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This article was published 19/9/2014 (2805 days ago), so information in it may no longer be current.
A City of Winnipeg initiative to reduce the number of hours lost from injuries has backfired, with more workers injured for greater periods of time, at skyrocketing costs.
A safety audit found from 2008 to 2012, the number of injuries suffered by civic workers increased, and there was a corresponding increase in related costs.
The audit found while city hall put a workplace-safety plan in place, it has no minimum safety standards.
"Although the city does not have a complete cost figure, the (costs associated with rehabilitation and wages) are already significant and trending in the wrong direction," states the audit.
The report, conducted by the city's audit department, found:
-- The costs for workplace injuries almost doubled from 2010 to 2012, from $4.7 million to $9 million.
-- There were 103,790 employee hours lost to workplace injuries in 2012.
'Many of our members are working 16-hour workdays, six and seven days a week, some for 30 days straight ‐ you're going to have injuries'‐ CUPE's Mike Davidson
-- 67 per cent of injuries are strains and sprains.
-- The number of injuries per 100 workers declined from 2008 to 2010, but has been increasing since then, and the 2012 rate is higher than 2008.
-- The number of hours lost per injury has increased substantially.
-- From 2010 to 2012, there was a 62 per cent increase in the number of lost hours from injury per 100 workers: 860 lost hours/100 workers in 2010 versus 1,393 lost hours/100 workers in 2012.
-- Only two-thirds of workplace injuries were addressed with a corrective plan. Of those, fewer than half the plans were implemented.
-- The city's injury record is 38 per cent higher than that of provincial workers.
The province's record is trending downward, while the city's is trending upwards.
The audit found the departments with the highest frequency of injuries were fleet management, followed by fire and paramedic services; the departments with the lowest frequency of injuries were community services and police.
The findings don't surprise Mike Davidson, president of CUPE Local 5000, which represents the bulk of civic employees.
Davidson said it's clear the injury statistics are a result of the city operating with too few employees.
City hall, he said, is increasingly relying on an older, smaller workforce, which is expected to put in extensive overtime.
Injuries and more lost time are a direct result of bad policies driven by financial concerns.
"Many of our members are working 16-hour workdays, six and seven days a week, some for 30 days straight -- you're going to have injuries," Davidson said.
The situation was most acute last winter, he said, when the city faced criticism for the way it handled frozen pipes, water-main breaks and snow clearing.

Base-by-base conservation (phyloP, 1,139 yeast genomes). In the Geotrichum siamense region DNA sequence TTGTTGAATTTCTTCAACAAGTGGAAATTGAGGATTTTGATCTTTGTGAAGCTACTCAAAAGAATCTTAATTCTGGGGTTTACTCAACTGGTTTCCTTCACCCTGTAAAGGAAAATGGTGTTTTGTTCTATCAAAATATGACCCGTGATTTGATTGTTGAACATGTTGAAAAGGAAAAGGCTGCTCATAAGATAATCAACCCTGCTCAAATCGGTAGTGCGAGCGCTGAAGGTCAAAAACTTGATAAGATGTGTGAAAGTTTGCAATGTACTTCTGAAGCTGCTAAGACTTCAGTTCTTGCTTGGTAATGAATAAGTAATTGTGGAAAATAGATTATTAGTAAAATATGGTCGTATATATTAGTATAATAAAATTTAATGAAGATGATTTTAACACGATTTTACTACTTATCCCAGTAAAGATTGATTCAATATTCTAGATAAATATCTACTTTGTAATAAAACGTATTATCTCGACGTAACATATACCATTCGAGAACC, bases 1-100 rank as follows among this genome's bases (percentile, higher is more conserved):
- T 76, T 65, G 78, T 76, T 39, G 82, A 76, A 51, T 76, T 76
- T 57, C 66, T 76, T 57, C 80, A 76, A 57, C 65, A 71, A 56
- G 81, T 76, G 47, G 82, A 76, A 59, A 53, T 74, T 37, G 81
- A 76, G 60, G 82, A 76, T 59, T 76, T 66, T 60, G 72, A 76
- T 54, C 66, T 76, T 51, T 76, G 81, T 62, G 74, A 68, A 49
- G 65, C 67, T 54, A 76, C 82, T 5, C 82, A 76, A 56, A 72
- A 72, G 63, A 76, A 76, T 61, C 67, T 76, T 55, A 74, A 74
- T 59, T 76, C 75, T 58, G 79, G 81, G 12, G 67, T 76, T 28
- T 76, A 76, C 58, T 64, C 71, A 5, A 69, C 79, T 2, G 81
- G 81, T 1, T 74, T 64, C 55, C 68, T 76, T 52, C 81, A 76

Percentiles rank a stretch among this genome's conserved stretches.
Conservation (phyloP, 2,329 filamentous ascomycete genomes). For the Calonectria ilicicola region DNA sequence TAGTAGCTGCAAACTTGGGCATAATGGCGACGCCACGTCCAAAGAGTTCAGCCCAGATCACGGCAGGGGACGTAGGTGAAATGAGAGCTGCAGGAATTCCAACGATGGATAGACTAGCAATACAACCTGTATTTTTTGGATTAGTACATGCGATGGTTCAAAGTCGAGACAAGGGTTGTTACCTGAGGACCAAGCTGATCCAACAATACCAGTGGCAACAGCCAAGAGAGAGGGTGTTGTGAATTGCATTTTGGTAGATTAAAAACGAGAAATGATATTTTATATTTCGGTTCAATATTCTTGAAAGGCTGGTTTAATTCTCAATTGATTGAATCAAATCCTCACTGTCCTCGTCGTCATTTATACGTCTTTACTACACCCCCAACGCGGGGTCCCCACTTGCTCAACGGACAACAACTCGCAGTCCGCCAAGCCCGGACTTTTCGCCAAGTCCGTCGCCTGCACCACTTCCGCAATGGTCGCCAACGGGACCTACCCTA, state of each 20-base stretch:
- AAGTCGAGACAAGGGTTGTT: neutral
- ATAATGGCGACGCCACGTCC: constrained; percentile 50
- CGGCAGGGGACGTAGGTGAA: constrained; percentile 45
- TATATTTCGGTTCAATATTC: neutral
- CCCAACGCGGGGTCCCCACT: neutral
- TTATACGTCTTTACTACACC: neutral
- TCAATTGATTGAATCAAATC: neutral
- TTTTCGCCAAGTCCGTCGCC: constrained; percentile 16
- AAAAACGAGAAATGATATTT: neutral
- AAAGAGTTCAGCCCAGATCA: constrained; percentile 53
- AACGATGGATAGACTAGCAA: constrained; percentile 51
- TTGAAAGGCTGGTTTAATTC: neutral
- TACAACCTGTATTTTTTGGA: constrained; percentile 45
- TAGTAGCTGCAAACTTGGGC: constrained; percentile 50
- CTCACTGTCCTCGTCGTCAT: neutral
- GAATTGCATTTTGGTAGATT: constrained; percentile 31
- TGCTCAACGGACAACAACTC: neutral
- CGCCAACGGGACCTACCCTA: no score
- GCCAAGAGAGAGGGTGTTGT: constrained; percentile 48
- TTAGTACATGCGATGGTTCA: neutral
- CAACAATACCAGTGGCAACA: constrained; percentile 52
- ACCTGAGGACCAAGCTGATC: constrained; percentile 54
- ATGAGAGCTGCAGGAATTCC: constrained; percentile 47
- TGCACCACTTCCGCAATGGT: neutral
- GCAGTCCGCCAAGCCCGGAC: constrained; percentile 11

"You work differently when you're 27 years old than you do when you're in your 50s and on top of working long hours, week after week."
The report doesn't deal with 2013 or 2014.
Davidson said he expects the injury stats to get worse for those years, given the extreme winter conditions.
Unlike most other workplaces, where employers pay premiums to the Workers Compensation Board to cover the cost of injuries and rehabilitation, the city self-insures and is responsible for all related costs.
The city launched a workplace-safety initiative in 2009 to reduce loss-time injuries by 25 per cent, but the audit found the lost-time rate increased, with a corresponding increase in costs: Injuries cost the city $6.9 million in 2009 and that rose to $9 million in 2012.
The report says the costs do not include wages for replacement workers or reduced productivity when workers return.
The audit could not explain why the city's lost-time injury rate is so much higher than that of the province.
Bryan Mansky, the city's deputy city auditor, told members of executive policy committee Wednesday that while the city has a comprehensive safety plan in place, it wasn't carried out properly.
"What appeared to have happened through the implementation was there was some inconsistencies, misinterpretations on roles and responsibilities on who should be responsible for what part of that workplace-safety program," Mansky said.
Mansky said strains and sprains account for 67 per cent of workplace injuries, and the city has put a program in place to reduce that number.
In addition to lacking minimum safety standards, the report found the city lacks performance data to determine if departments are complying with provincial safety regulations.
It outlined several recommendations to address the issues, some of which the administration said have been implemented.